The Italian Garden

(Critical Survey of Contemporary Fiction)

THE ITALIAN GARDEN is a fascinating, accurate portrait of sixteenth century Europe told through the life of its fictive protagonist. Joanna Zulian, of Spanish gypsy and Italian blood, is orphaned in childhood. Her dying father sends her to Venice, pathetic dowry of a few coins and herbal notebook in hand, to the studio of her uncle Taddeo, where she discovers her natural talent for painting.

Joanna has mastered herbal medicine, taught to her by her father, an itinerant vendor of elixirs. In her uncle’s studio, she begins to paint the flowered backgrounds of his commissioned works. Her gender alone prevents her being apprenticed and continuing her development as an artist. He uncle, determined to profit from her presence, affiances her to an older man, an artist named Gaetano of Padua.

The pattern of Joanna’s life is thus set from her middle teenage years. First, she is wife to the older, possessive, and subsequently indifferent Gaetano. She escapes this marriage when war threatens Padua, but cannot overcome Italian religious and social restrictions that forbid divorce. Her legend as a woman of questionable morals follows her and repeatedly affects her relationships with men: an English doctor, a wealthy French landowner, and a French-English soldier of fortune.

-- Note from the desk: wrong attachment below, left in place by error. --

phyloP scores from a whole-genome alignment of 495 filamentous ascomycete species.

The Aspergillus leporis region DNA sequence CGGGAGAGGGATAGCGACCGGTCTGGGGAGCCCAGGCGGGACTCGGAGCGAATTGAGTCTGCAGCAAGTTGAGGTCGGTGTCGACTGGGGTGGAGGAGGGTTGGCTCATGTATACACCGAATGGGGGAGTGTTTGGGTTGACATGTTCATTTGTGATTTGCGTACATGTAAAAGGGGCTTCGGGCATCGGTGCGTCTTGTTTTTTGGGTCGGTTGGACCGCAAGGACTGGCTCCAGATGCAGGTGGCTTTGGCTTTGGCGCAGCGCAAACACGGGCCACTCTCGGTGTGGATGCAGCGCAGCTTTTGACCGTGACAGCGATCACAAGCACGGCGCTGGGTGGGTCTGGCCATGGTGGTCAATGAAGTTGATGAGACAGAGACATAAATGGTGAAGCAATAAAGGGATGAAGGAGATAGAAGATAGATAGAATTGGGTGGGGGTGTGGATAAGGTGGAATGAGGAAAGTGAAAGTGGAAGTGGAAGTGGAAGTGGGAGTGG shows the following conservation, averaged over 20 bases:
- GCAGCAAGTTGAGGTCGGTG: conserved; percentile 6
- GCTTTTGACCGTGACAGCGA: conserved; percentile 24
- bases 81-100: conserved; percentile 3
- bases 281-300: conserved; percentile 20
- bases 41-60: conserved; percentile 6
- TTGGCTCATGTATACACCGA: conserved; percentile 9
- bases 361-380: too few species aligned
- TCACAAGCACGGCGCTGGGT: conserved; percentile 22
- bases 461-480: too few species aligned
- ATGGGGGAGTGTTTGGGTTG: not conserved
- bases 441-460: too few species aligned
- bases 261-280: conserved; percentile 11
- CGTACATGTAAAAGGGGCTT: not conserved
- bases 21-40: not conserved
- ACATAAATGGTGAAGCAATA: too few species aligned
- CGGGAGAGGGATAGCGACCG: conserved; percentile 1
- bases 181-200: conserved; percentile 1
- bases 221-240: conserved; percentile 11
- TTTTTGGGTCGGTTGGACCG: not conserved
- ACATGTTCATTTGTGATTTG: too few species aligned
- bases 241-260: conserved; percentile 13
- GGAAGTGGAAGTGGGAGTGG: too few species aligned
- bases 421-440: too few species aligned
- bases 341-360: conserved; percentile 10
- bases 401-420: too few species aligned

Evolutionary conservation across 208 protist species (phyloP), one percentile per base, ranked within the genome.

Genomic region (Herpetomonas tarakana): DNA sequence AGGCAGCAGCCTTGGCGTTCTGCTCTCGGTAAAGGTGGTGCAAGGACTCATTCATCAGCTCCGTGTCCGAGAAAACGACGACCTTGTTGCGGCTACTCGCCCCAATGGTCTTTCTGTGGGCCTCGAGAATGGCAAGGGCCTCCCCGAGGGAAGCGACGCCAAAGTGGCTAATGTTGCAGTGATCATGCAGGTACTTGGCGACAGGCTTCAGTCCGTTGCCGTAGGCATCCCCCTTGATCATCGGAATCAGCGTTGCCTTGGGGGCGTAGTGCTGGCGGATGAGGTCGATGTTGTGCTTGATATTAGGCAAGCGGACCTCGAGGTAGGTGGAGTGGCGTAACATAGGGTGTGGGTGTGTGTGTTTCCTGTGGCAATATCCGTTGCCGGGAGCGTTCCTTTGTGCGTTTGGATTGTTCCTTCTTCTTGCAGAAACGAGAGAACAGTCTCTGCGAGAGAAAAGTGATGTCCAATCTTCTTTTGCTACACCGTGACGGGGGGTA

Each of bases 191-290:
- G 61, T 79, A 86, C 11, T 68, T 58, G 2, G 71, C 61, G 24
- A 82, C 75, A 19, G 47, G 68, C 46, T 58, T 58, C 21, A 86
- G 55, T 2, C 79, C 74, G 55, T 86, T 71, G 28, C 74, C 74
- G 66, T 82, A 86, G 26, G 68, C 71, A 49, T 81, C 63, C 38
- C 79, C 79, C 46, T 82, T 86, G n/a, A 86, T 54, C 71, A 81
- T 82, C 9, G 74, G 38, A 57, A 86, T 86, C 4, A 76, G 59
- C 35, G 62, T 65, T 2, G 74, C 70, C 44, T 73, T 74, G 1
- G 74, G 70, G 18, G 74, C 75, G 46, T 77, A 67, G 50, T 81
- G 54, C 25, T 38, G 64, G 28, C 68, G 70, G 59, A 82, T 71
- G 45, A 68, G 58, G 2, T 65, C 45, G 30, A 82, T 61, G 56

None among this garden of relationships is perfect, and one is clearly poisonous, but Toby Crow, a French-English mercenary, offers Joanna’s best hope for happiness. How Toby discovers his own parentage and eventually rediscovers Joanna, how circumstance and fate use them both, how irony and timeless symmetry fill life, all expressed in figurative gardens of tenderness, passion, jealousy, and obsession, is the substance of this wonderful book.